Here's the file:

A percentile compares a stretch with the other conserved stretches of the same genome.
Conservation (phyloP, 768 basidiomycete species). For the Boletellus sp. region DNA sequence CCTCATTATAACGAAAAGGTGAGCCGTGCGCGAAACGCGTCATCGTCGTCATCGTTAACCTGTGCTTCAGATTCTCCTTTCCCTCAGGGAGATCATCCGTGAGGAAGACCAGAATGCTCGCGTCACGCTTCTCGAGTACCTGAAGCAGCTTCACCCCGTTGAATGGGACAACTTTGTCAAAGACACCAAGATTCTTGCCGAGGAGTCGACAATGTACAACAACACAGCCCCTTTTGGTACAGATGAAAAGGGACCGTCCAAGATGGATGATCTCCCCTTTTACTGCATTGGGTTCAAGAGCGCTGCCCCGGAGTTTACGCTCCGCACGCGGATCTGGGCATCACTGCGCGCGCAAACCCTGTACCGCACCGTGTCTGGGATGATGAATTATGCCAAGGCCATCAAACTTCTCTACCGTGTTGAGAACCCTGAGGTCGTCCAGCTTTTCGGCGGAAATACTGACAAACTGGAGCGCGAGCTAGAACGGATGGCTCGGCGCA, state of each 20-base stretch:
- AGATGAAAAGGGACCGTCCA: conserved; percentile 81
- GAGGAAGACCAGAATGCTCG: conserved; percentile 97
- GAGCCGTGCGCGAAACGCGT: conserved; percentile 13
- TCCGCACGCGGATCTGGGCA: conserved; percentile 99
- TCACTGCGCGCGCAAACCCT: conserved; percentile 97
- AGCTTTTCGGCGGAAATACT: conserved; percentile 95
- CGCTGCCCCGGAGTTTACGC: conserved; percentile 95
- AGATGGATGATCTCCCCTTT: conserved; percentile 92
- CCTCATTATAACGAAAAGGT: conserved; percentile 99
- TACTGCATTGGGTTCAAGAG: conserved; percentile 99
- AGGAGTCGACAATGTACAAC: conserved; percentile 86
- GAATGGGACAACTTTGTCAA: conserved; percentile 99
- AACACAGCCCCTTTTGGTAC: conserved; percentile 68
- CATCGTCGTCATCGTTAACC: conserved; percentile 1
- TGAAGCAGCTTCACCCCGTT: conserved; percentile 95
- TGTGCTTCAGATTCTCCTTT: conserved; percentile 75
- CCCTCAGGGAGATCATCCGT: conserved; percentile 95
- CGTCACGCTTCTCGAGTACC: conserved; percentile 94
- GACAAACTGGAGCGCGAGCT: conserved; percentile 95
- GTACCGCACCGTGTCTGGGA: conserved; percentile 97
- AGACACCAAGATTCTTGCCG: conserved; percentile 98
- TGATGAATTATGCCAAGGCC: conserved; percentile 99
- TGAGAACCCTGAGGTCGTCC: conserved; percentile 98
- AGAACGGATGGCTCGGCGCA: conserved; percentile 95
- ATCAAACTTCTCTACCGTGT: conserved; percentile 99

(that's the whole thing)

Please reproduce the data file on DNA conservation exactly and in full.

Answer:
A percentile compares a stretch with the other conserved stretches of the same genome.
Conservation (phyloP, 768 basidiomycete species). For the Boletellus sp. region DNA sequence CCTCATTATAACGAAAAGGTGAGCCGTGCGCGAAACGCGTCATCGTCGTCATCGTTAACCTGTGCTTCAGATTCTCCTTTCCCTCAGGGAGATCATCCGTGAGGAAGACCAGAATGCTCGCGTCACGCTTCTCGAGTACCTGAAGCAGCTTCACCCCGTTGAATGGGACAACTTTGTCAAAGACACCAAGATTCTTGCCGAGGAGTCGACAATGTACAACAACACAGCCCCTTTTGGTACAGATGAAAAGGGACCGTCCAAGATGGATGATCTCCCCTTTTACTGCATTGGGTTCAAGAGCGCTGCCCCGGAGTTTACGCTCCGCACGCGGATCTGGGCATCACTGCGCGCGCAAACCCTGTACCGCACCGTGTCTGGGATGATGAATTATGCCAAGGCCATCAAACTTCTCTACCGTGTTGAGAACCCTGAGGTCGTCCAGCTTTTCGGCGGAAATACTGACAAACTGGAGCGCGAGCTAGAACGGATGGCTCGGCGCA, state of each 20-base stretch:
- AGATGAAAAGGGACCGTCCA: conserved; percentile 81
- GAGGAAGACCAGAATGCTCG: conserved; percentile 97
- GAGCCGTGCGCGAAACGCGT: conserved; percentile 13
- TCCGCACGCGGATCTGGGCA: conserved; percentile 99
- TCACTGCGCGCGCAAACCCT: conserved; percentile 97
- AGCTTTTCGGCGGAAATACT: conserved; percentile 95
- CGCTGCCCCGGAGTTTACGC: conserved; percentile 95
- AGATGGATGATCTCCCCTTT: conserved; percentile 92
- CCTCATTATAACGAAAAGGT: conserved; percentile 99
- TACTGCATTGGGTTCAAGAG: conserved; percentile 99
- AGGAGTCGACAATGTACAAC: conserved; percentile 86
- GAATGGGACAACTTTGTCAA: conserved; percentile 99
- AACACAGCCCCTTTTGGTAC: conserved; percentile 68
- CATCGTCGTCATCGTTAACC: conserved; percentile 1
- TGAAGCAGCTTCACCCCGTT: conserved; percentile 95
- TGTGCTTCAGATTCTCCTTT: conserved; percentile 75
- CCCTCAGGGAGATCATCCGT: conserved; percentile 95
- CGTCACGCTTCTCGAGTACC: conserved; percentile 94
- GACAAACTGGAGCGCGAGCT: conserved; percentile 95
- GTACCGCACCGTGTCTGGGA: conserved; percentile 97
- AGACACCAAGATTCTTGCCG: conserved; percentile 98
- TGATGAATTATGCCAAGGCC: conserved; percentile 99
- TGAGAACCCTGAGGTCGTCC: conserved; percentile 98
- AGAACGGATGGCTCGGCGCA: conserved; percentile 95
- ATCAAACTTCTCTACCGTGT: conserved; percentile 99